Womens World Wide Web

Provides free monthly listings of women's groups and events worldwide

aviva.org is the internet magazine you can contribute to,

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What is AVIVA?

AVIVA is a new endeavour which is being run by a group of women based in London. We hope to provide a free listings service for women everywhere, to be funded by advertising.

AVIVA is intended to be an International Women's Listing Magazine which enables women all over the world to make contact with each other.

AVIVA needs the imput of groups and individuals around the world to provide information for free listings.

AVIVA would like to publish International News of items of particular interest to women. Items of not more than 250 words invited for publication.

AVIVA invites submissions for Classified Advertising. Suggested categories: Jobs/Courses/

Publications/Events/Holidays etc. Rates @ £2/$3 per word per month. Minimum 10 words.

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No Church Unity over Women

In a joint declaration from the Vatican in Rome, the Pope and the Archbishop of Canterbury announced that their talks on reconciliation had foundered over the issue of the ordination of women. Archbishop Carey confirmed continuing Anglican support for womens' ordination, commenting that women priests were going from strength to strength. The Pope was unyielding in his opposition, advising Anglicans that if they prayed hard enough they would see he was right, and come to accept his authority. He went on to state that disagreement over womens' ordination prevented reunification between the two churches from being a realistic objective. Meanwhile, a request from Madonna to the Pope to bless her baby daughter; fathered by her personal fitness trainer is believed to have been refused. Madonna, who will be in London before Christmas for the premiere of 'Evita', will visit Rome before returning home to the U.S.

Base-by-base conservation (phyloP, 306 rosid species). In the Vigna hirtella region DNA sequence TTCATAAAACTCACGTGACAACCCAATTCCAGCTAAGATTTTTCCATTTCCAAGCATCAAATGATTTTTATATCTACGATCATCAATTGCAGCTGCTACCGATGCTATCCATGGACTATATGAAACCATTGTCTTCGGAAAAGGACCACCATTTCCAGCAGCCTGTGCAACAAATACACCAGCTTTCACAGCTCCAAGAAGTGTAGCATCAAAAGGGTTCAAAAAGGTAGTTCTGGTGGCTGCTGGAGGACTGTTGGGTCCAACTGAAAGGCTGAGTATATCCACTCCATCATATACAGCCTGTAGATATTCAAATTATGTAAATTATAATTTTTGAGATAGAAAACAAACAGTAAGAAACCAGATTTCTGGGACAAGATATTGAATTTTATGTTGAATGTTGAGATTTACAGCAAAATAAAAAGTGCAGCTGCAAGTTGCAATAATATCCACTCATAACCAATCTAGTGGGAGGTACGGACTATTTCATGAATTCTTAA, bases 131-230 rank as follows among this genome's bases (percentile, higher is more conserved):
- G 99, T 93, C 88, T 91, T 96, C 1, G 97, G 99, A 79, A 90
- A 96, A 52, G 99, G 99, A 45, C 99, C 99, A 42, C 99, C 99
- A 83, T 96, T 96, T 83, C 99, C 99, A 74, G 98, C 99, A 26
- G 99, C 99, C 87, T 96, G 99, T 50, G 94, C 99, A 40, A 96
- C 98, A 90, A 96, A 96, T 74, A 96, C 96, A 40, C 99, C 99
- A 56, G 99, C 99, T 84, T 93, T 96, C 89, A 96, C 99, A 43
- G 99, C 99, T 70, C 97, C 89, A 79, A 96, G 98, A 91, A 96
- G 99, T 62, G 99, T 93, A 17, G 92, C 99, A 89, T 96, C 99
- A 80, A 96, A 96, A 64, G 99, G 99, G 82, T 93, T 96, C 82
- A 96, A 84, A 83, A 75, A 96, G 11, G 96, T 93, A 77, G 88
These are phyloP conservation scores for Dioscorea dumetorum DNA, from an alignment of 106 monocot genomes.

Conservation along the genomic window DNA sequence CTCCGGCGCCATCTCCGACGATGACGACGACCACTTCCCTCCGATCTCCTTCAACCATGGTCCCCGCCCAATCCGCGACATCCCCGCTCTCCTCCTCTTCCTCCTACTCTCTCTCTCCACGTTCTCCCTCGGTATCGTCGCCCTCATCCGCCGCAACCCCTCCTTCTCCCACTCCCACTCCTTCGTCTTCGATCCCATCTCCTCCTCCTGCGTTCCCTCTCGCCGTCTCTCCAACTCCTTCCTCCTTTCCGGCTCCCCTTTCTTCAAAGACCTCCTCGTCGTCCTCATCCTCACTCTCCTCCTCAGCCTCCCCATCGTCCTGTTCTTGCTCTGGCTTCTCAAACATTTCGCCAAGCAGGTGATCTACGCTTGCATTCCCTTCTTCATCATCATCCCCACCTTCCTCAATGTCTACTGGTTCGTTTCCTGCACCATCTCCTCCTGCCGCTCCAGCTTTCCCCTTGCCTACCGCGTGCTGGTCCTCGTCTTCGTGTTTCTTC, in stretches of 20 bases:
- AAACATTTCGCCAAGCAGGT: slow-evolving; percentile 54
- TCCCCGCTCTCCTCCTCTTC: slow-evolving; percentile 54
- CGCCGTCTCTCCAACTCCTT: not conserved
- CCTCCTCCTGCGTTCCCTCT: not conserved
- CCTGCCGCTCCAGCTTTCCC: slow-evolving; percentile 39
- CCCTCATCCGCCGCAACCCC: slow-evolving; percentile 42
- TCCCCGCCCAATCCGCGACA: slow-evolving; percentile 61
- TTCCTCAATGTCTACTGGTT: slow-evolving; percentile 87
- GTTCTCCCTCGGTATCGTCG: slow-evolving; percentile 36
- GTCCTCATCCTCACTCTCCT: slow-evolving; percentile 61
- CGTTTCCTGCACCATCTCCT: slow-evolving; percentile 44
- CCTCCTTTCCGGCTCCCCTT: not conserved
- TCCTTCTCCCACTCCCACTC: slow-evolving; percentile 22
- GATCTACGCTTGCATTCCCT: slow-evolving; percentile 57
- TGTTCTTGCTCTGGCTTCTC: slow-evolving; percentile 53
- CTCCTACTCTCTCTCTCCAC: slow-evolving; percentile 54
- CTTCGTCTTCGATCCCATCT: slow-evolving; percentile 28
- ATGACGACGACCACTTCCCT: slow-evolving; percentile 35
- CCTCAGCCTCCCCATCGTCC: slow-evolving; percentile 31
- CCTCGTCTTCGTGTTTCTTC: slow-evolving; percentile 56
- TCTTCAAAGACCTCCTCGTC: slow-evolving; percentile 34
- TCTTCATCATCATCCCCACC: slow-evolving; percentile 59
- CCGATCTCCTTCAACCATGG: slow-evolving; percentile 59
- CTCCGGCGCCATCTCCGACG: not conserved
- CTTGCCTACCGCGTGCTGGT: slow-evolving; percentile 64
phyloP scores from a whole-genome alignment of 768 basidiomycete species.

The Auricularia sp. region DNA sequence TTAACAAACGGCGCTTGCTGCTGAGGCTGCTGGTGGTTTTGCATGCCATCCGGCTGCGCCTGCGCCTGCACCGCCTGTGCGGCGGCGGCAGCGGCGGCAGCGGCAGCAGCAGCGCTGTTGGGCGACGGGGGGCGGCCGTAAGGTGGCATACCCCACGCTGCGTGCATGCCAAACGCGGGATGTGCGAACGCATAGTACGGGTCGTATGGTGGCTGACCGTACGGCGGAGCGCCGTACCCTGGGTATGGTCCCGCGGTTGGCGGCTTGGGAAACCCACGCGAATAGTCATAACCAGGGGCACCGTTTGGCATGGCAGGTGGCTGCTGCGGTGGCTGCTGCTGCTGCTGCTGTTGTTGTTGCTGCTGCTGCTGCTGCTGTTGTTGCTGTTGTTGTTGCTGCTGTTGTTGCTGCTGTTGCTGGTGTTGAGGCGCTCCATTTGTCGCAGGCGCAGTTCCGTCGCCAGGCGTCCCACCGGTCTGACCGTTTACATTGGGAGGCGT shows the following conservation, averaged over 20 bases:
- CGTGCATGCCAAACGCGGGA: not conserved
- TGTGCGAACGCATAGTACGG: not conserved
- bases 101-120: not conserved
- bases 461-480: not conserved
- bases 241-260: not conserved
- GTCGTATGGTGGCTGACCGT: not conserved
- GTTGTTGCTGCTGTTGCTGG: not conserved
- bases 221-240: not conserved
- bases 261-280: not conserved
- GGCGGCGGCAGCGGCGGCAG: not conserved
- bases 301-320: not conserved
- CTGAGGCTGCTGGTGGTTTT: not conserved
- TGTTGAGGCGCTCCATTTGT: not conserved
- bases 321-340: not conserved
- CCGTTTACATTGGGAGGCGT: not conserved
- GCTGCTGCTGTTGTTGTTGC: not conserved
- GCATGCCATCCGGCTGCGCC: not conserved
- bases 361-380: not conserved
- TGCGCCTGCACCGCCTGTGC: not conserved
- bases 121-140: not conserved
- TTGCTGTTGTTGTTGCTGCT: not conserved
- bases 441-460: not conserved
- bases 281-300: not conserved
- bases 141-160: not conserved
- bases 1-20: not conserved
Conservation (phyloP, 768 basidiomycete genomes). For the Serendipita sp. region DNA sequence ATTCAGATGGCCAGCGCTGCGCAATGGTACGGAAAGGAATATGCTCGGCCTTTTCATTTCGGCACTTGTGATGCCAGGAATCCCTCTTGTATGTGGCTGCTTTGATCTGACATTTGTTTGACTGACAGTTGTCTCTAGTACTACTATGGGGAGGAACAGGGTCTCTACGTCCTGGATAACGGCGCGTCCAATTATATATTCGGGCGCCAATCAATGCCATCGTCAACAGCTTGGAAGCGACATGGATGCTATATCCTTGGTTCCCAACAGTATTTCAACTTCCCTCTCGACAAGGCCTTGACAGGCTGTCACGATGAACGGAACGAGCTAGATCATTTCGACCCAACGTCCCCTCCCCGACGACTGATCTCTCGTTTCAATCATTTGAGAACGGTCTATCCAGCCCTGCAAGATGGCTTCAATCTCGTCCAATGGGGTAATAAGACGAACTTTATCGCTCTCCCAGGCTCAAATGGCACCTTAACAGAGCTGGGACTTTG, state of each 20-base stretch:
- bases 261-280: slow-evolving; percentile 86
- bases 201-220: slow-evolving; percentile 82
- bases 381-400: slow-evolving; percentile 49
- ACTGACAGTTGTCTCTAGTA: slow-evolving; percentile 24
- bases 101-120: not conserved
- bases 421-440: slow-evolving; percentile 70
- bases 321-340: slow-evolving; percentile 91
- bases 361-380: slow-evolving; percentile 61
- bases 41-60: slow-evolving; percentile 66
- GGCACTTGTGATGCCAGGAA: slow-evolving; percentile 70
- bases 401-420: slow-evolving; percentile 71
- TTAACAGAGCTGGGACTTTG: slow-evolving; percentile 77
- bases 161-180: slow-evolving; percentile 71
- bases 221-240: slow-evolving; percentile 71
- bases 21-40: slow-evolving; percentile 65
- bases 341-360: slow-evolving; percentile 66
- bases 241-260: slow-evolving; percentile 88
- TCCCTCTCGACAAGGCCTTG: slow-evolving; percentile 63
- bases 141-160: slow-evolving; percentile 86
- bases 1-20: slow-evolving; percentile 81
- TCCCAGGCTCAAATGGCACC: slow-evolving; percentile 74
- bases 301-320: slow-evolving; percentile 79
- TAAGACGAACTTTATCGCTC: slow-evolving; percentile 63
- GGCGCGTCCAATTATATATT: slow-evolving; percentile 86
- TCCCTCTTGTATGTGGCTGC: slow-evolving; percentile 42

Child Soldiers

A report by 'Save the Children' estimates that some 250,000 children, some as young as 5 years old are serving in wars around the world. The organisation is promoting a UN pact which would raise the minimum recruitment recruitment age from 15 to 17, but emphasises the difficulty in enforcing the existing 1979 Convention on the Rights of the Child. Young soldiers include girls as well as boys, and are mostly in Africa; but also in Asia and Latin America. Physical and Sexual abuse of both boys and girls was widely reported. The report: 'Children: The Invisible Soldiers', quotes from 27 studies of fighting around the world.

Child Labour

The International Labour Organisation (ILO), estimates that the number of child workers worldwide is more than 250 million. The issue will be debated at December's World Trade Organisation meeting in Singapore, where there will be pressure for a social clause in trade agreements which bans child and forced labour. Some of the worst abuses are believed to take place in factories producing goods under contract to Western multi-nationals. Domestic service is not included in the figures, and Indonesia alone is believed to employ 5 million child domestic workers. The report estimates that there are 153 million child workers in Asia, 80 million in Africa, and 18 million in Latin America. It cites the impact of IMF 'structural adjustement' programmes, the transition to market economies in Asia and Eastern Europe, and the collapse of state structures in some parts of Africa as key factors in the growth of child labour. The ILO highlights the exploitation of children in dangerous industrial employment and the sex industry as being areas of particular concern.

At the first ministerial conference of the World Trade Organisation (WTO) in Singapore in December, an American-French proposal will call for a working party to discuss the links between world trade, child labour and other social rights. British ministers are among those who oppose any investigation, on the basis that it would represent interference in other countries' sovereignty.